Birds of the Darebin Creek




Дата канвертавання24.04.2016
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Birds of the Darebin Creek



The Darebin Creek Catchment contains a diverse range of avian habitats including Grasslands, Wetlands and Grassy Woodlands. These habitats support a variety of bird species. Revegetation works throughout the Catchment have improved the vegetation structure of a previously degraded landscape transforming it into suitable bird habitat. A visit to the Darebin Creek will enable you to observe some of the many birds that have made it their home. Go for a walk along the Darebin Creek to see if you can spot some of the birds on this list. A good field guide to birds and some binoculars will help you to identify them correctly.




Tawny Frogmouth

A common woodland bird, but rarely seen because of its nocturnal habits and camouflage to appear like a branch stub. Grey to red-brown back streaked black, with paler underparts. Feeds on snails, insects and small vertebrates by flying from a perch to the ground. Prefers open woodland.

V
Photo: Wendy Miller
oice: a constant “ooo-ooom”.



Yellow-Tailed Black Cockatoo


A large black cockatoo with yellow tail panels and cheek patches, with most of its body feathers edged in pale yellow. Often seen in groups of 5-10, feeding in the upper canopy or in feeding among dead wattle trees. You can tell the male from the female by the colour of the eye ring – the female’s eye is dark but the male’s is a bright pink.

Voice: a wailing “kee-ow”.

Superb Fairy-wren

T
Photo: Sean Walsh
hese tiny birds can be seen flitting about in shrubs in open woodlands along the Darebin Creek. The male displays bright blue plumage during the breeding period. The female is brown. Prefers woodlands habitat.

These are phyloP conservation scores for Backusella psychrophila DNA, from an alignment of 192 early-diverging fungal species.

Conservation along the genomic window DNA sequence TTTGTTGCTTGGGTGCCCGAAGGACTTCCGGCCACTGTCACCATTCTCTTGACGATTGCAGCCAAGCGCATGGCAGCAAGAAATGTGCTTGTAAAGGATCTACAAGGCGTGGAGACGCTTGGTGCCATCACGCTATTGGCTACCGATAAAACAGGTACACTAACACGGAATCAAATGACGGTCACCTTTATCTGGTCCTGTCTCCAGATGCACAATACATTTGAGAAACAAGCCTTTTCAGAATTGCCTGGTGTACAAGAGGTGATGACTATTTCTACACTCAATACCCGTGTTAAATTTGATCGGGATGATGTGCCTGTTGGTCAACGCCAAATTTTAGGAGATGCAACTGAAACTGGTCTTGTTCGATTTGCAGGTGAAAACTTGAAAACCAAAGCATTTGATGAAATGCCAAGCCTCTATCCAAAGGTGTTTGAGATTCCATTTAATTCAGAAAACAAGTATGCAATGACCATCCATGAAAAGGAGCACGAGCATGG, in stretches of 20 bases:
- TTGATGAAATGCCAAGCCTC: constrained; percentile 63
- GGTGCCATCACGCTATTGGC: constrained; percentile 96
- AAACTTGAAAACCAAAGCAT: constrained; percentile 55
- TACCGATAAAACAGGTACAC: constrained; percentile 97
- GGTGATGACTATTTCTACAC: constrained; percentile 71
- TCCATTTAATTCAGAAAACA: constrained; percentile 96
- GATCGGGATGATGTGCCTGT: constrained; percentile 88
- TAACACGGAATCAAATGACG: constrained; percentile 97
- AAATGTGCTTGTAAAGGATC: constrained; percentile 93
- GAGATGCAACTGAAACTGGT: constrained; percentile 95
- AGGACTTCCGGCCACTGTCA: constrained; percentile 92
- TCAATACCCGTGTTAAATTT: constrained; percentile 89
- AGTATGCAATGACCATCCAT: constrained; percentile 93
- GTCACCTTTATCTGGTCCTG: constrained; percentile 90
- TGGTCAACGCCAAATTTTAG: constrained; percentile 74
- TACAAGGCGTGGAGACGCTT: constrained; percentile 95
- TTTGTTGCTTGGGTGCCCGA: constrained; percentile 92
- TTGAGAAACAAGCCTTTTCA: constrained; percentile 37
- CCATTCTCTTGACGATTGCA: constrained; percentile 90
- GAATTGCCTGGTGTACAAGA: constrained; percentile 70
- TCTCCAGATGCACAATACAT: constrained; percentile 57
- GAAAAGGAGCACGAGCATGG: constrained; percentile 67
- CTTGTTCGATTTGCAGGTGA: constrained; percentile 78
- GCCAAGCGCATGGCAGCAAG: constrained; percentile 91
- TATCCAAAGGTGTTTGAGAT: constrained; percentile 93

Voice: musical trill.

Hardhead “White eyed” Duck

Less common than other ducks along the Darebin Creek, the hardhead has a rich brown body, white underneath and a distinctive white eye. The bill is black with a blue tip.

Voice: nasal “mow”.



Red-rumped Parrot

Also found in woodland habitat this medium sized green parrot is often seen feeding along the Darebin

Creek Shared Trail. The male is bright green while the female is a pale olive. Commonly seen in pairs and small groups in grasslands and woodlands.


Voice: a two-syllable whistle when flying.




White-Faced Heron


An attractive 60-70cm long-necked bird living around creeks and wetlands. Overall grey shades in colour, with a white face to just behind the eye. Often seen perching on trees or posts, or searching for insects, frogs, fish and crustaceans in the shallows or nearby grasslands.

Voice: harsh croaks.
Little Pied Cormorant